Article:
Survivors of abuse behind bars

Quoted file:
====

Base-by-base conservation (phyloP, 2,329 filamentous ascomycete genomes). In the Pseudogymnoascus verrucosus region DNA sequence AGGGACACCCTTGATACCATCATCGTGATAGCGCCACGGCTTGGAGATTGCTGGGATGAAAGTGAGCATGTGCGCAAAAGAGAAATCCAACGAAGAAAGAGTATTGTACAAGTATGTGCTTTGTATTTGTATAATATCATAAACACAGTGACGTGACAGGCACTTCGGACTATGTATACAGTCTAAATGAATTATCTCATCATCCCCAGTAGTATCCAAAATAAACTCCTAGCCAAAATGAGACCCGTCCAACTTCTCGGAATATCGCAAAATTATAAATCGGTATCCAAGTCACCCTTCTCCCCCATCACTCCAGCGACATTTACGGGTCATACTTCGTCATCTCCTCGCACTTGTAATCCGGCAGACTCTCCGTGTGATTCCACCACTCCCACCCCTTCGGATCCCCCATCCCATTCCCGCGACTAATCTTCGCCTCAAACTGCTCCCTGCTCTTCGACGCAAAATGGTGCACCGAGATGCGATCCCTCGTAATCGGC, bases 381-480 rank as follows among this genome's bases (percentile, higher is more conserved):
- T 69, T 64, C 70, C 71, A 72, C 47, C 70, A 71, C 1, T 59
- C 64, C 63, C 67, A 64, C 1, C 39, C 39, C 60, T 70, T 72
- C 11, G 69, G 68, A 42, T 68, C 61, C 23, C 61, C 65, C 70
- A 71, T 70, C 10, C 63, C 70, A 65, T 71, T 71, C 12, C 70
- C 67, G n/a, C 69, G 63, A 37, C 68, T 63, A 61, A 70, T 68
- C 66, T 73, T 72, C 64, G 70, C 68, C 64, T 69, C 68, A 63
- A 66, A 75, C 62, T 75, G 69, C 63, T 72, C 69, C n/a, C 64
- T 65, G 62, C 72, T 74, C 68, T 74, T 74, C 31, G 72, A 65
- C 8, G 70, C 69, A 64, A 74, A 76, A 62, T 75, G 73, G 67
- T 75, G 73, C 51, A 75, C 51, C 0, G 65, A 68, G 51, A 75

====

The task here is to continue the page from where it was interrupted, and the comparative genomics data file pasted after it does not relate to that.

Just one week before Karen Kantzler married her husband in the early 1980s, Dr. Paul Kantzler, a radiologist at Henry Ford Hospital, he performed his weekly refrigerator check for spoilage. “He found some lettuce that had wilted, and I laughed. I thought it was humorous,” Karen Kantzler recounted in a voice so quiet it was difficult to hear during a prison visit with her in July 2017. “He had a fit. He slammed the lettuce on the counter and started jumping up and down and waiving his arms like a little boy. I started giggling – and he rushed to me and picked me up and slammed me down on the slate floor, across the living room. I rammed into an overstuffed chair. The whole side of me all the way was bruised. It was the first major physical attack. “Before, he would always grab me at the neck by my clothing, and push me against a wall, a tree, bamming me against it, and that would escalate. (Eventually) it became weekly, then every few days, then daily.” The physical and emotional abuse continued until March 11, 1987, when Karen killed Paul. Police and prosecutors alleged she shot him while he slept in their bed. Karen asserted it was self-defense, after a day and night of drinking and drug abuse by Paul, which led to hours of continual verbal abuse, including at a neighborhood restaurant, culminating in him yelling at her during the drive home. “I came into the bedroom. He was in bed,” she recalled. “I said, ‘Can’t we just talk things out not go to bed angry.’ He called me a moron. ‘I’m just going to take care of you before morning, and you’re going to be gone,’” she said he told her. “That scared me. I knew that meant he was going to kill me.” Karen said she went into their TV room, sipped on a vodka and lemonade, and heard him call her name. She waited to go into the bedroom, “but I got so tired and sleepy, and I went to the bedroom door. He was standing there with a gun in his hand and he grabbed me by my clothes at the neck and pulled me. It happened so fast – I pushed him as he was grabbing me. I think he tripped on a little rug, and he fell on the bed and dropped the gun. I grabbed the gun, and it went off, and I shot him. “I didn’t mean to shoot him.” Over the years Karen had spent with Paul, he beat her, broke her ribs, tried to cut off her finger, ruptured her spleen in a motorcycle accident, tried to drown her, caused her to miscarry, held guns to her head, left her blind in one eye and with permanent tremors and shakes from repeated beatings, demeaned her over and over again, and threatened her life. Unfortunately, once he was dead, she told police and friends he had committed suicide. She claims she was trying to protect his reputation, so he wouldn’t be known as a batterer. In a trial before Oakland County Circuit Court Judge Norman Lippitt in 1988, Karen was found guilty of second degree murder in the death of Paul, and given a sentence of life imprisonment, which Lippitt said, under sentencing guidelines at the time, he believed meant she would be released in 10 years. “It was my understanding if I sentenced her to life, she would be paroled in 10 years,” Lippitt said recently. “Typically, people were paroled in 10 to 12 years. I chose life (as the sentence) because she would have been out in 10, because she deserved parole. There was some spousal abuse, but I don’t know how cognizant I was then about it. What the hell did we know about spousal abuse? It wasn’t on our radar screen (in 1988). “But changes in administrations changed the tone of sentences a lot over the years.” Lippitt, now in private practice, has since spoken before the Michigan Parole Board, noting his error in sentencing and advocating for her parole. “She shouldn’t be in jail, and she’s in jail.” An appeal in 1993 before subsequent Oakland Circuit Court Judge Barry Howard, after Lippitt stepped down, was overturned. “I overturned the conviction based upon her being abused throughout her life, including her marriage,” said Howard, now a private judge in Bloomfield Hills overseeing primarily mediation cases. “She was a victim of battered spouse syndrome; that had her counsel been more effective, the likelihood her life sentence would have been reduced; the sentence was not what the (original) judge intended; and the psychological report indicated that Ms. Kantzler was not a threat to society. “What I did was overturned her original sentence; she plead again, and I gave her three to 10 years, which in essence was time served,” Howard explained. However, prosecutors objected and appealed to the Michigan Court of Appeals, which reinstated Kantzler’s original life sentence. Almost 30 years and numerous appeals later, Kantzler continues to remain incarcerated with over 2,000 other female inmates by Michigan Department of Corrections (MDOC) in the Women’s Huron Valley Correctional Facility in Ypslanti “I just wanted a happy life,” Karen Kantzler said recently. “I just wanted him to agree to stop (the abuse). I even asked him to go to counseling because I wanted to go. He said ‘no’ because it (the abuse) was (due to) my human frailties.” By Karen’s own account from transcripts from the 1993 court opinion, her father was an alcoholic who had sexually abused her from the time she was eight until she was 21. She said attempts to report this activity to her mother only resulted in her mother placing blame on her for this activity. It reported she was also raped by a 14-year-old boy when she was seven or eight, and sexually abused by her uncle. “This sequence contributed to feelings of helplessness, powerlessness, and low self-esteem that have plagued Karen most of her life,” according to psychologist Lawrence Cohen in the transcript. “She is drawn to dominant, narcissistic, and aggressive men, whom she does not take time to discover much about, but rather... became involved rather impulsively.” Karen is not alone. According to the Michigan Women’s Justice and Clemency Project at University of Michigan, police in the U.S. encounter more cases of domestic violence each year than all other forms of violence combined, with approximately 85 percent of victims of partner violence being the female. Each year, at least 1,200 women are murdered by their husbands or boyfriends – fully one-third of all female murder victims in the United States – while less than four percent of all male murder victims are killed by a female partner. In Michigan, Carol Jacobsen, director of the Michigan Women’s Justice and Clemency Project, said it is estimated at least 110 women killed their spouse/abusers and are serving long or life sentences, while another 60 to 80 killed someone else who had been abusing them, such as their boyfriend while they were a teenager, and are currently serving long or life prison sentences. There are no national statistics for how many women are incarcerated for killing their partner after being the victim of abuse. Kantzler is not the only woman from an affluent, Oakland County background to find herself behind bars for killing her husband after years of abuse. Nancy Seaman was a successful, award-winning Farmington Hills elementary school teacher who was also successful at something else – hiding the daily beatings she received at the hands of her husband, Bob, which increased after he lost his high-paying job in 1995 at Borg Warner. As her career in middle age blossomed, his appeared to nosedive, with an investment in a batting cage becoming his life, and other investments turning sour – to the point that in the months before his murder in May 2004, mortgage payments and other bills weren’t being paid. “In my case, people couldn’t believe that an educated woman with a good job could be an abused wife,” said the self-possessed and poised Seaman, also currently housed at the Huron Valley Women’s Correctional Facility after being found guilty of first degree murder in Bob’s death, which Seaman continues to maintain was self-defense. She was sentenced to life with no chance of parole in 2005, after a jury did not believe her assertions of self-defense, but rather that she had premeditated her husband’s murder. “But you can be successful in your career and be totally helpless in your personal life – and be more vulnerable because you’re afraid to reach out. (I believed) if I reached out for help other teachers would think less of me; parents wouldn’t want their students in my class –‘she has an abusive husband, he might show up in class.’ I was so private about my personal life, I tried to camouflage my private life. I was so ashamed. (I later learned) my coworkers suspected. I showed up with bruises all the time, my arm in a sling, black eyes, they could see I was crying.” “Abusive relationships can be more binding than loving relationships,” said Dr. Gerald Shiener M.D., a psychiatrist with a practice in Birmingham. “These men have an underlying inability to express anger and keep a lot bottled up, and when it comes out it comes out in an unprecedented way. They’re involved with women who have a need to be in an abusive relationship, either because of a pattern or abusive model in their family of origin or having learned that love and attention are contingent upon being in pain – that the only way to get love is if it is tied with suffering. “For these people, usually women, if they’re not being beaten, it seems like no one cares, and that becomes the model of the relationship. They’re emotionally interdependent. It’s not money or the kids,” Shiener continued. But there can be a chronic danger that develops. “It seems like the only way out is to kill her abuser.” In a piece titled “Battered women, homicide convictions and sentencing,” for the Hastings Women’s Law Journal, Carol Jacobsen, Kammy Mizga, and Lynn D’Orio of Women’s Justice and Clemency Project wrote, “Most women who kill do so to defend themselves from men who have repeatedly beaten them. Despite the very real dangers that many women live with on a daily basis, those who defend themselves against batterers are given no special consideration by the criminal/legal system if they are forced to kill. In fact, there is evidence that such women often face greater punishment than other defendants.” According to a fact sheet on battered women in prison citing the National Coalition Against Domestic Violence, the average prison sentence of men who kill their women partners is two to six years. However, women who kill their male partners are sentenced on average to 15 years, despite the fact that most women who kill do so in self-defense. Further, it stated that men tend to be aggressors in homicide cases even when the homicides are committed by women. In a survey of nearly 10,000 murder cases, 90 percent were perpetrated by men, and 10 percent by women. The justification for a self-defense defense may come from the Centers for Disease Control and Prevention (CDC), which reported that most murders of women involve domestic violence after analyzing data from 18 states, and finding that of 10,018 female homicides between 2003 and 2014, fully 55 percent – more than half – involved circumstances of known domestic violence. In 93 percent of those cases, the female victims were killed by current or former boyfriends, husbands or lovers. The CDC reported that three women a day are murdered by an intimate partner, and in many cases, children and others are also killed. Women who kill their intimate partners often feel they have no other recourse, that it will be “him or me,” and that they are in imminent danger of being killed. “When men kill, they are (often) terrified of the woman leaving. When women kill, it’s usually more of an ongoing crisis, where they have no other out,” said Shiener. “Often these men are very controlling. They will kill or beat the women if they leave or go to shelters. The men are petrified of the women leaving.” Emily Matuszczak, senior program director at Haven, a non-profit organization for victims of domestic violence and sexual abuse in Pontiac, concurred. “The biggest, number one fear, that people minimize, is that if she attempts to leave, she will be killed. In essence, if she stays, she will be killed, or if she leaves, he says, ‘I’ll kill the kids,’ or it’s a murder-suicide. “Leaving doesn’t stop the violence. It’s the most dangerous time for a victim,” she continued. “It’s when an abuser escalates and attempts to regain control – ‘If I can’t have her, no one can.’ There’s the desperation of the abuser and the abused. The abused woman doesn’t see any other way out to survive.” Haven, which has a 24-hour, seven-day-a-week crisis and support line for anyone in need or who knows a victim, also has a shelter which sees about 250 women and children a year, Matuszczak said. Unfortunately, “Haven runs at full capacity 365 days a year,” she said, noting “that does not get at the root cause of the violence.” A bigger problem is the multiple barriers, both physical and emotional, facing the victim when violence in a relationship has gone on for a long time. The individual has usually become isolated, both physically and emotionally. “The batterer has so much control over the person who is isolated,” Matuszczak noted. Financially, they take all control, “and the batterer has threatened you’ll be on the streets. Often, the victim does not know where to turn because she has been experiencing emotional abuse. Feeling helpless, they may feel they’re in an emotional bind.” That was certainly the case with Karen Kantzler, who was a radiology technician at Henry Ford Hospital when she first met Paul, then a a radiology resident. Over time, he convinced her to quit her job, that her attempts at getting an MBA were too time consuming and was taking too much time from him, and she turned over her lump sum retirement check to him, as well as the title to her vehicle. “Now everything was dependent upon him. I had to sell dog food to neighbors to get enough money to pay for milk and groceries,” she said. She said she reached out to the shelter at Haven at one point, but it was full. She never had the emotional strength to reach out again. Nancy Seaman was in the opposite position as she embarked on a career, but with ultimately the same result. After Bob lost his job, Nancy said the abuse got much worse. She had approached the police twice over the years, but felt Bob was being protected rather than her. She never reached out to a woman’s shelter, like Haven, thinking it was only for “poor women without a home.” “He was angry his career had gone down in flames, and I had money to gain independence and options,” Nancy said, noting and blaming herself, “If that hadn’t happened, we would probably still be going on as it always had.” The tipping point appeared to be in the winter and spring of 2004, when Nancy had had enough, and decided to get a divorce. “The last six months, I would come home to find things I valued smashed and destroyed, and Post-It notes scribbled all over the house. He was out of control. He tried to burn the house down twice – ‘I’ll burn this house to the ground before I let you have this house,’ he said to me.” Nancy finally confided in her father, who was stunned to learn of the abuse, and loaned her money for a downpayment on a condo. With her older son, Jeff, and his then-wife Rebecca, she spent weekends secretly looking for a place to live, and bought one in February. The deal was that if Bob were to find out, it was to be for Greg, their younger son, who was graduating from college that May. On Mother’s Day 2004, Nancy spent the day with Jeff and Rebecca. It was a week before Greg was to graduate, and Bob had disappeared for a week. It turned out he had gone to visit his brother in Arizona, but had not told anyone. And his family didn’t look for him. He turned up Sunday, and apparently had learned of Nancy’s condo when she and her son and daughter-in-law returned home Sunday evening. An argument ensued, and Jeff and Rebecca left. According to Nancy, and court records, she and Bob were estranged at this point, sleeping separately in the same home. On Monday morning, when she got up for school, she found Bob at the kitchen counter, in the same clothes he had been in the day before. Apparently, he had not been to bed the night before. “No coffee cup in front of him, no TV on, no newspaper, just staring, waiting for me. My heart skipped a beat,” Nancy recalled. “It went from bad to worse. ‘I know about the condo, you lying bitch...’ I reached for my keys and purse and across the counter for my ice tea mug. My husband was playing with a knife and cut me on the arm. He had never drawn blood like that before, and I just lost it. I grabbed my keys and ran to the front door – he had taken the key out of the front door, and it wouldn’t open. I headed to the garage, and he was on my heels. I hit the ground and rolled around the tool kart, and I’m on the ground and tools are all over. He’s kicking, twisting and kicking me. He knelt down, pinned me, and I rolled over, and was next to a small generator, and I reached to grab it for leverage, and there was a hatchet on top. I picked up the hatchet and began swinging and once I started I couldn’t stop.” According to testimony by Oakland County Medical Examiner Ljubisa Dragovic, she hit him 15 times with the hatchet, and then took the knife Bob had used on her arm, and sliced his throat and stabbed him 21 times. He was likely dead from the first blow to his head. But Nancy didn’t know that, and said she continued to fear for her life, at first unaware that he was dead. “His falling on me felt like a further attack,” she said. “When someone finally reacts, they’re in a frenzy, and can’t stop. All of the chemicals flooded her,” said Dr. Lenore Walker EdD of Florida, a forensic psychologist who specializes in gender violence, and developed the concept of battered woman syndrome in 1979. Walker testified at Seaman’s trial. “It’s the autonomic reaction that happens when we believe we’re in danger. It’s self-defense, and it’s a dissociative state. A lot of what happens in these cases is counter-intuitive. Part of the battering relationship is dependency, it’s the belief that you can’t do it on your own. In a healthy relationship there is an interdependency. A coercive relationship is about control, and fosters the dependency.” After the attack, Nancy cried, took a shower, and went in late to work, where co-workers said they saw her looking disheveled, beaten, and like she had been crying for days. When she went home, she realized Bob was dead. She bought tarps, tape and cleaning supplies, and wrapped his body and cleaned the home. She also put his body in the back of her vehicle, and told her sons and others, including police who searched for him, she had no idea where he was, that he sometimes disappeared for days. At trial, it was revealed from a surveillance tape that she had bought a hatchet at Home Depot on Mother’s Day, and then shoplifted one and returned it on Tuesday. She alleged she used an old one in her self-defense attack from Bob, and that she had bought the one on Sunday to do yard work. After three days, police found Bob’s body, bound up in a tarp in the back of her vehicle, and arrested her. They acknowledged, during testimony at her trial, that they had never seen a garage so clean. “The only way I could deal with things was to take care of it,” Nancy said. “I shut down. When I saw his body laying there, I could not face the reality.” “No one sees behind the blinds. I was flooded by letters that they couldn’t believe that Nancy could have done this. But it’s about a form of love that goes with violence. Love is separate from the violence,” Walker continued. “Every battered woman has said – and I’ve interviewed thousands – ‘Get rid of the violence and our relationship is perfect.’ The loving part of him is what they think is real. They think if they can help him, the violent part will drop out. In some ways, there’s co-dependencies.” Nels Thompson, who was Nancy’s (and Karen’s) prison psychologist at the Women’s Huron Valley Correctional Facility, in an interview with Kelle Lynn of Justice Thru Storytelling, said he does not believe she premeditatively planned to kill her husband in any way. “In fact, she premeditated how to leave him without confrontation, and safely,” he said. “She went to great lengths to escape, to avoid the very thing that happened, and it didn’t work. Nancy is a non-violent person. She went into excessive killing – called overkill – using excessive force when he attacked her on that fatal day in May 2004, because when a non-violent person is suddenly forced into a fight with fear for their life, they have no idea the force they are exerting, because they’ve never used force or weapons. Sometimes convicted women are convicted of stabbing their victims 15 or 20 times. Of course they were. They had no idea any of those stabbings were having any effect whatsoever. They may empty their gun into their abuser. To them their abuser is so powerful, nothing can stop them in their whole experience. He has overpowered her over and over again. “They have no intention to be deadly – just to stop the attack.” The jury at Nancy Seaman’s trial, however, disagreed, and found her guilty of first degree murder, determining she had premeditated the attack. Larry Kaluzny was her attorney, along with his son Todd, who at the time had just left the Oakland County Prosecutor’s office. “I had Todd question her (to prep her), to make her understand that the hardest thing is to answer yes or no,” Kaluzny recalled. “She couldn’t do it – telling her whole life story. When she answered the first question, I said to Todd, look at that jury – we just lost the case. Their bodies just closed up, because of the way she came across. “It wasn’t the same Nancy we knew. She kept giving long answers, and they just didn’t have any sympathy for her. We were trying to humanize her, but the jury was just turned off by her, and felt she had an out,” he continued. “I’ve had over 135 murder cases, and this is the one that bothers me. “I believe 100 percent it was self-defense.” Former Oakland County Circuit Court Judge Jack McDonald did as well. He was the judge on Seaman’s case, and eight months later, with it haunting him, he reduced the jury decision to second degree murder, an unlawful killing without premeditation. “I was reversed by the Michigan Court of Appeals, 2-1, but I had to live with myself,” McDonald said. “I had never done something like that in 17 years. I bet I had about 18 first degree murder cases. I never gave them a second thought – they were hard core killers. But I wondered – why did she do it? She borrowed money from her father, she’s getting a divorce, she’s out of there. He had been out of town. How would she know he would be there? It didn’t make any sense. I didn’t grant a new trial because there wasn’t sufficient evidence to, but just off the cuff eight months later, I said there wasn’t evidence of premeditation. It was either rage or absolute fear. Either one negates a cool mind where it would be premeditated murder.” What also contributed to his questioning was a letter he received from Dr. Lenore Walker stating that while she had been allowed to testify about battered woman syndrome, by the rules of Michigan evidence, she could only provide statistics and generalities of traits of a battered wife, and was precluded from providing a conclusion. “In the Seaman case, I could only speak about domestic violence in general and battered women in general,” noted Walker. “I could not speak that Nancy was abused or fit any pattern of battered woman syndrome. I had some test results from another psychologist, and I wasn’t allowed to introduce that. It was difficult for the jury to fit it together.” In Michigan, along with California and a few other states, an expert witness can testify to a condition, such as battered spouse syndrome, explaining the symptoms, noting statistics and traits, but cannot make the connection to state that the person on trial has the condition. The People v. Christel, a sexual abuse case which argued before the Michigan Supreme Court in 1995, determined the admissibility of expert testimony regarding battered woman syndrome when offered to a jury to understand the complainants actions and testimony in tolerating abuse over a period of years, but the witness cannot make the connection to the individual herself. “Battered person syndrome – it’s a diagnosable condition, a psychological condition, so to say it’s not admissible in court is unusual or unique,” noted David LaBahn, president of the Association of Prosecuting Attorneys in Washington DC. “It is up to the court to determine if it is an actual defense, and that is the role of the judge. That is a legal ruling where, at times, the underlying facts of the case don’t support the admissibility of that defense.” LaBahn said that in California, where he is from, just like in Michigan, “an expert cannot testify to the ultimate conclusion. That is the role and responsibility of the jury.” He said that despite what defendants and some defense attorneys attest, prosecuting attorneys recognize self-defense. “It’s whether it’s a full and complete defense – ‘I killed him because he was about to kill me.’ The second thing, that concept of imperfect self-defense, moves it down to manslaughter, or involuntary manslaughter. The key with imperfect self-defense, is the mental defense, that takes it out of voluntary into involuntary. The mental state is definitely not murder. “It’s just traditional homicide law – we have to prove beyond a reasonable doubt, was that the reason she killed him, or was it to get the house, the car, or to be with another guy.” He added that often defendants try to utilize a double-edge sword. “If the wife is the defendant, and the husband is the victim, she can’t have the dual defense of, ‘I didn’t do it, but if I did do it, it was because of self-defense because of battered person syndrome.’” LaBahn said, “The OJ Simpson case (the murders of Nicole Brown Simpson and Ron Goldman in 1994) brought attention of domestic abuse to the forefront – the facts of battered individuals, and that lead nationally to the Violence Against Women Act (VAWA), where dollars are spent nationally to train law enforcement, prosecutors, to provide to shelters.” The Violence Against Women Act (VAWA) was signed by President Bill Clinton in 1994, providing $1.6 billion toward investigation and prosecution of violent crimes against women, it imposed automatic and mandatory restitution on those convicted, and allowed civil redress in cases prosecutors chose not to prosecute. It was reauthorized by bipartisan majorities in Congress in 2000 and 2005. The Act’s 2012 renewal was opposed by conservative Republicans, but was ultimately reauthorized in 2013 after expiring in 2011. Among the services VAWA provides to women is federal rape shield law; community violence prevention programs; protection for stalking victims; funding for rape crisis centers and hotlines; and legal aid for survivors of domestic violence. In Michigan, Gov. Rick Snyder signed legislation, Public Act 93 in May 2016, that protects domestic violence victims by limiting mediation in domestic relations cases involving protected persons to situations where a court hearing has occurred or when mediation is requested by the protected person. Protective laws are too late now for Karen Kantzler and Nancy Seaman. Today, each woman is seeking clemency from Governor Snyder, both with the efforts of the Women’s Justice and Clemency Project at University of Michigan. Kantzler has also repeatedly sought to be released from prison. For Seaman, at this point, parole isn’t an option, unless her case is somehow heard again and her sentence reduced from first degree murder, which necessitates life without parole. After the Michigan Court of Appeals reversed Judge McDonald’s decision of second degree murder and reinstated her life sentence, the Michigan Supreme Court chose to not take her case. It then went to federal court before U.S. District Judge Bernard Friedman, who in his opinion found that there had been ineffective counsel in not permitting Walker to testify. The U.S. Sixth Circuit Court of Appeals reversed Friedman’s opinion, stating “Battered spouse syndrome is not itself a defense under Michigan law.” And so she sits, although over the past 30 years approximately eight prisoners per year serving a life sentence have been released through the lifer law or commutation process, the Michigan Department of Corrections said. This is what gives Seaman hope, as she works with the Justice and Clemency Program and other advocates. McDonald and others have written to the governor, advocating for clemency. Friedman declined to comment for this article, noting that there was always the possibility that the case could come before him again, just as public sentiment for juveniles in jail for life or former cocaine lifer laws have forced legislative and judicial changes. According to the Michigan Constitution, “The governor shall have power to grant reprieves, commutations and pardons after convictions for all offenses, except cases of impeachment, upon such conditions and limitations.” According to Carol Jacobsen of the Women’s Justice and Clemency Project, of the last three gubernatorial administrations, only Jennifer Granholm granted any clemencies – a total of 10 over eight years. “Gov. John Engler, although his office made some overtures to granting some releases, he didn’t, and he denied the clemencies we submitted with the speed of light,” Jacobsen said. “Gov. Granholm granted 10 clemencies total to women who had been convicted of murder and given life sentences, plus she pushed the parole board to release four more women who had life sentences. “As for Gov. Snyder, we have submitted clemency petitions for 12 women, and we are waiting to hear. We have been submitting to him every two years. You have to have all new petitions (every two years) for each woman.” She said they have succeeded in freeing nine women from life sentences over the last 25 years. According to Anna Heaton, spokesperson for Snyder, “Gov. Snyder considers pardons on a rolling basis (as they are received) but we don’t comment on particular cases.” All actions by the governor must be finalized and approved by the 10-member Parole Board, which is appointed by the director of the Michigan Department of Corrections (MDOC). According to Chris Gautz, public information office for MDOC, “There is a balance between MDOC staff and outside appointees (for board members). The MDOC cannot have any more than six members on the board at one time. Right now, the makeup is five MDOC and five non-MDOC members.” The current parole system was created in 1885 as an advisory agency to the governor. The State Board of Prison Inspectors took over the duties in 1891, and then from 1893 to 1921, the state resumed control. Since 1937, when the Corrections Law revised the parole system, it became a civil service job that was a non-political board. “Although the parole board has undergone dramatic changes since its initial inception, the mechanics of the parole process have remained constant for decades,” noted the Michigan Department of Corrections. “The Parole Board’s purpose and primary priority is to assess parole eligible prisoners to determine whether or not they will become a menace to society or pose a risk to the public safety.” As to the composition of who is on the board, “There isn’t a preference for specific backgrounds (law, enforcement, prosecutors, etc.),” Gautz said, “but the goal is to have a diverse board, including diverse backgrounds. The appointments are absolutely not political favors.” Jacobsen, not surprisingly, disagrees. “Parole boards are obsolete and they should be done away with,” she asserted. “They’re corrections officers, former police and sheriff officers, for the most part, who have a vested interest in not letting people out, and they function in a very punitive way. Their hearings are very punitive, especially to women who have a history of trauma or abuse, which is at least 80 percent of incarcerated women.” A bigger issue, Jacobsen rightly points out, is the disparity in the number of women the parole board sees versus the number of men. “There are 48,000 men in Michigan prisons, and 2,300 women, so they see everyone as a violent criminal, and they’re not,” she said. “Very, very few should be removed from society.” Gautz said the board’s work load is generally misunderstood by the public, and the positions are not ceremonial. Each board member serves a term of four years. “Parole board members and parole board staff work tirelessly to prepare cases prior to (an) offender’s interview,” he stated. “Not only do members interview approximately 1,500 prisoners a month, but they do a host of other duties, such as adding and removing special parole conditions when requested by a field agent, meeting with victims, addressing parole violators that have been returned to prison for revocation processing, and reviewing lifer cases on an ongoing basis.” Tonya Kraus-Phelan, auxiliary dean and tenured professor at Cooley Law School, said that parole boards have a set of criteria to determine who is available for parole, from the crime to what the inmate’s conduct has been like in prison, do they have a stable environment to be released into, as well as looking at letters of support – and opposition. “Letters written in opposition to release can play a role,” notably from the victim’s family,” she said. Law students often do not learn the inner workings, or even the function, of parole boards, nor about battered woman syndrome. Paul Walton, chief deputy at the Oakland County Prosecutor’s Office, said in Kantzler’s case, the prosecutors who worked on her case in 1988 and 1993 have all left the office. But county prosecutors offices do not work on parole cases, other than “we can be an advocate (for the victim) if we don’t think they’re parolable. We (along with the state) are obligated under the Crime Victims Rights Act to notify members of the victim’s family and ask if they want us to object to parole.” Walton explained that the state’s attorney governor is the litigant before the parole board and is the one to call witnesses. Kraus-Phelan also pointed out that over the years there have been judges, like former Judge Norman Lippitt, Kantzler’s original judge in her 1988 trial, “who were under the impression that if they gave a life sentence, the defendant would be freed after a certain point, and that didn’t turn out to be true. In a majority of cases, there has been a tough on crime attitude that has spilled out onto parole boards. Parole boards will only look at how a crime was committed in the context of if the person could be a risk to society. Will this person be violent? Has this person expressed remorse for their actions?” A problem during parole for many women who have been abused, Kraus-Phelan pointed out, is that they don’t express remorse for their actions, “because they were truly the victim in the relationship.” Walton concurred. “The parole board is often left with a prisoner who is not willing to admit their guilt.” That may have been a problem during parole hearings for Karen Kantzler, who has come before the Michigan Parole Board in 2003, 2007, 2011, and 2015, and been denied each time. In 2015, Lippitt and Jacobsen attended and spoke on her behalf, and Howard and Thompson wrote letters on her behalf. After 30 years in prison, thousands of hours of therapy and dozens of self-improvement classes, Karen Kantzler said, “Looking back, I was abused verbally and physically the whole time...I’m at fault for putting myself in that situation, for having such low self-esteem, such inadequate life skills, that I allowed the manipulation and isolation, and the physical and mental abuse. I allowed that. I put myself in the victim stance, which I know not to do now. I know how to not be a victim now. “Maybe I was a victim then, but I’m not a victim now.” “You had two judges that may have been coming forward, but it’s an administrative body – and one that’s not elected,” Walton noted. “It’s a mystery to us, too, the things they find objectionable.” “What you really have is a woman who is behind bars who is taking a bed from somebody who perhaps should be there, and the state is having the privilege of paying for her keep,” Judge Barry Howard argued. “That’s not justice. That’s retribution, and that’s drawing a line in the sand to take and to fulfill our mission ‘to make society safe.’ Well, society would be safe if she was there or not there.” Walton noted that the Oakland County Prosecutor’s office filed no opposition to parole for Kantzler in 2015. Kantzler said she was visited by parole board on March 3, 2017, “which is encouraging because they said they would not see me before November 2019.” Kantzler said she was asked if she still needed self-improvement. “I answered I think everyone needs improvement everyday.” On August 3, 2017, Walton reported that after a call to MDOC, they stated that, “We currently have not denied her parole, but are waiting for further paperwork.” Walton said the Oakland County Prosecutor’s Office has disqualified themselves in Seaman’s case, as Prosecutor Jessica Cooper was a judge at the time Seaman was tried. The Genesee County Prosecutor’s Office is currently in charge of the case. “I’m not a greedy person. I know I took a life. I am just asking for some relief,” Seaman said. “Commutation does not absolve you of the crime. It acknowledges that the justice system has failed, and this is the mechanism to right it. “I’m asking for a commutation because if I had been resentenced like Judge McDonald had ordered, I would have received 10 years or less, according to the sentencing guidelines, because I was a first time offender with no priors and no assaultive behavior, and that would have made me parolable. It’s commensurate with what the judge recommended.” All each woman can do is wait. Perhaps Kantzler will receive parole. Otherwise, the Women’s Justice and Clemency Project pushes on, seeking clemency or commutation for the women during the remainder of Snyder’s term. Or during the term of the next governor.